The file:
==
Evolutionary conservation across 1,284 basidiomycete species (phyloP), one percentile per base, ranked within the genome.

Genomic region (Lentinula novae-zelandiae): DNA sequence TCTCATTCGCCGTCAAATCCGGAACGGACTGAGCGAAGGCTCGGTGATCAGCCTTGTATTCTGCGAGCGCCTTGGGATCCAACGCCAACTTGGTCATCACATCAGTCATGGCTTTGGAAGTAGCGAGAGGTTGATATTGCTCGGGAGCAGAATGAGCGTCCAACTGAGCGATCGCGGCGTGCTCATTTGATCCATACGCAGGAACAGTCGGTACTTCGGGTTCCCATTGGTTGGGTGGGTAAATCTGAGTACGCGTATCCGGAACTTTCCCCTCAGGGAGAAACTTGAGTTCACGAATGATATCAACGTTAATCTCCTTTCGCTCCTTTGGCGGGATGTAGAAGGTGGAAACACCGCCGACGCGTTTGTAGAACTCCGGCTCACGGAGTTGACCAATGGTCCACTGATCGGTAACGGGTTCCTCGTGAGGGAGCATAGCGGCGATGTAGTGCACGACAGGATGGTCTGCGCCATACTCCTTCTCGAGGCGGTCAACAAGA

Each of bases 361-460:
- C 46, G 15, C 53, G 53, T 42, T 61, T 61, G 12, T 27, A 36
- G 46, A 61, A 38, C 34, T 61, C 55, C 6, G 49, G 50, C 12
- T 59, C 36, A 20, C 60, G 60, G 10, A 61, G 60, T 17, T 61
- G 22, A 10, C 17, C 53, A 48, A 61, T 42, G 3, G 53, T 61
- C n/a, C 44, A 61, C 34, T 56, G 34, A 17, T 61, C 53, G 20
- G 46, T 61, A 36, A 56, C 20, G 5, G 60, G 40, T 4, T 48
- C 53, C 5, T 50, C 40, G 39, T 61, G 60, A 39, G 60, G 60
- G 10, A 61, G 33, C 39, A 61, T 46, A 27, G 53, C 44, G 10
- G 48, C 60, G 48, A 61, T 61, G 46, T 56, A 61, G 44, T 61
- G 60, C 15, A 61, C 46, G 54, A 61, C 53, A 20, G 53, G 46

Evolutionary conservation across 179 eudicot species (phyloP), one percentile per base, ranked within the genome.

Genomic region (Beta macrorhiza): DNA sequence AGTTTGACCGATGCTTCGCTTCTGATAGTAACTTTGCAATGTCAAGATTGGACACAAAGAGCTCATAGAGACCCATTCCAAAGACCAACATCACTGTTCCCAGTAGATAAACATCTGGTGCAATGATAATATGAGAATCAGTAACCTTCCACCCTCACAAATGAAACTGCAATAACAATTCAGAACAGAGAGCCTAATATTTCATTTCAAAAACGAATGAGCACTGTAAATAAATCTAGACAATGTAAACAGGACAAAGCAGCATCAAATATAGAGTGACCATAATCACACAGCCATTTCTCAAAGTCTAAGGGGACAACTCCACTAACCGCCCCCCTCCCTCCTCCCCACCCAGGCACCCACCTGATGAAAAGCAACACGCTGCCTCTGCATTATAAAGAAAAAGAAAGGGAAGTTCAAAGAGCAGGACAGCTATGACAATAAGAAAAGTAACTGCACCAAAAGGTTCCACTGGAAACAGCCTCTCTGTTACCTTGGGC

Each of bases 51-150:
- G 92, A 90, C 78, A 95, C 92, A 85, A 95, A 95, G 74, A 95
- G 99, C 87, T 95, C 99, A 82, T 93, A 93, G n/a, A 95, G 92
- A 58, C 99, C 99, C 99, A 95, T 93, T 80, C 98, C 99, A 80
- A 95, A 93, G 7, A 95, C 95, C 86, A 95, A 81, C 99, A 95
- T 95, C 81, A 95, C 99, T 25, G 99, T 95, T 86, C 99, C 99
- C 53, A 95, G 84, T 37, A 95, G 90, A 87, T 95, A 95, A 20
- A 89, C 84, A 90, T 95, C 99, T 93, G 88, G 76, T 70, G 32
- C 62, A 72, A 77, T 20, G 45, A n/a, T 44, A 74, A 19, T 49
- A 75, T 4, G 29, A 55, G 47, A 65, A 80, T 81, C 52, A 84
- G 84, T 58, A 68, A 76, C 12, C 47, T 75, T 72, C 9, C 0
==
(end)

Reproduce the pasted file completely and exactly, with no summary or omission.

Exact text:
Evolutionary conservation across 1,284 basidiomycete species (phyloP), one percentile per base, ranked within the genome.

Genomic region (Lentinula novae-zelandiae): DNA sequence TCTCATTCGCCGTCAAATCCGGAACGGACTGAGCGAAGGCTCGGTGATCAGCCTTGTATTCTGCGAGCGCCTTGGGATCCAACGCCAACTTGGTCATCACATCAGTCATGGCTTTGGAAGTAGCGAGAGGTTGATATTGCTCGGGAGCAGAATGAGCGTCCAACTGAGCGATCGCGGCGTGCTCATTTGATCCATACGCAGGAACAGTCGGTACTTCGGGTTCCCATTGGTTGGGTGGGTAAATCTGAGTACGCGTATCCGGAACTTTCCCCTCAGGGAGAAACTTGAGTTCACGAATGATATCAACGTTAATCTCCTTTCGCTCCTTTGGCGGGATGTAGAAGGTGGAAACACCGCCGACGCGTTTGTAGAACTCCGGCTCACGGAGTTGACCAATGGTCCACTGATCGGTAACGGGTTCCTCGTGAGGGAGCATAGCGGCGATGTAGTGCACGACAGGATGGTCTGCGCCATACTCCTTCTCGAGGCGGTCAACAAGA

Each of bases 361-460:
- C 46, G 15, C 53, G 53, T 42, T 61, T 61, G 12, T 27, A 36
- G 46, A 61, A 38, C 34, T 61, C 55, C 6, G 49, G 50, C 12
- T 59, C 36, A 20, C 60, G 60, G 10, A 61, G 60, T 17, T 61
- G 22, A 10, C 17, C 53, A 48, A 61, T 42, G 3, G 53, T 61
- C n/a, C 44, A 61, C 34, T 56, G 34, A 17, T 61, C 53, G 20
- G 46, T 61, A 36, A 56, C 20, G 5, G 60, G 40, T 4, T 48
- C 53, C 5, T 50, C 40, G 39, T 61, G 60, A 39, G 60, G 60
- G 10, A 61, G 33, C 39, A 61, T 46, A 27, G 53, C 44, G 10
- G 48, C 60, G 48, A 61, T 61, G 46, T 56, A 61, G 44, T 61
- G 60, C 15, A 61, C 46, G 54, A 61, C 53, A 20, G 53, G 46

Evolutionary conservation across 179 eudicot species (phyloP), one percentile per base, ranked within the genome.

Genomic region (Beta macrorhiza): DNA sequence AGTTTGACCGATGCTTCGCTTCTGATAGTAACTTTGCAATGTCAAGATTGGACACAAAGAGCTCATAGAGACCCATTCCAAAGACCAACATCACTGTTCCCAGTAGATAAACATCTGGTGCAATGATAATATGAGAATCAGTAACCTTCCACCCTCACAAATGAAACTGCAATAACAATTCAGAACAGAGAGCCTAATATTTCATTTCAAAAACGAATGAGCACTGTAAATAAATCTAGACAATGTAAACAGGACAAAGCAGCATCAAATATAGAGTGACCATAATCACACAGCCATTTCTCAAAGTCTAAGGGGACAACTCCACTAACCGCCCCCCTCCCTCCTCCCCACCCAGGCACCCACCTGATGAAAAGCAACACGCTGCCTCTGCATTATAAAGAAAAAGAAAGGGAAGTTCAAAGAGCAGGACAGCTATGACAATAAGAAAAGTAACTGCACCAAAAGGTTCCACTGGAAACAGCCTCTCTGTTACCTTGGGC

Each of bases 51-150:
- G 92, A 90, C 78, A 95, C 92, A 85, A 95, A 95, G 74, A 95
- G 99, C 87, T 95, C 99, A 82, T 93, A 93, G n/a, A 95, G 92
- A 58, C 99, C 99, C 99, A 95, T 93, T 80, C 98, C 99, A 80
- A 95, A 93, G 7, A 95, C 95, C 86, A 95, A 81, C 99, A 95
- T 95, C 81, A 95, C 99, T 25, G 99, T 95, T 86, C 99, C 99
- C 53, A 95, G 84, T 37, A 95, G 90, A 87, T 95, A 95, A 20
- A 89, C 84, A 90, T 95, C 99, T 93, G 88, G 76, T 70, G 32
- C 62, A 72, A 77, T 20, G 45, A n/a, T 44, A 74, A 19, T 49
- A 75, T 4, G 29, A 55, G 47, A 65, A 80, T 81, C 52, A 84
- G 84, T 58, A 68, A 76, C 12, C 47, T 75, T 72, C 9, C 0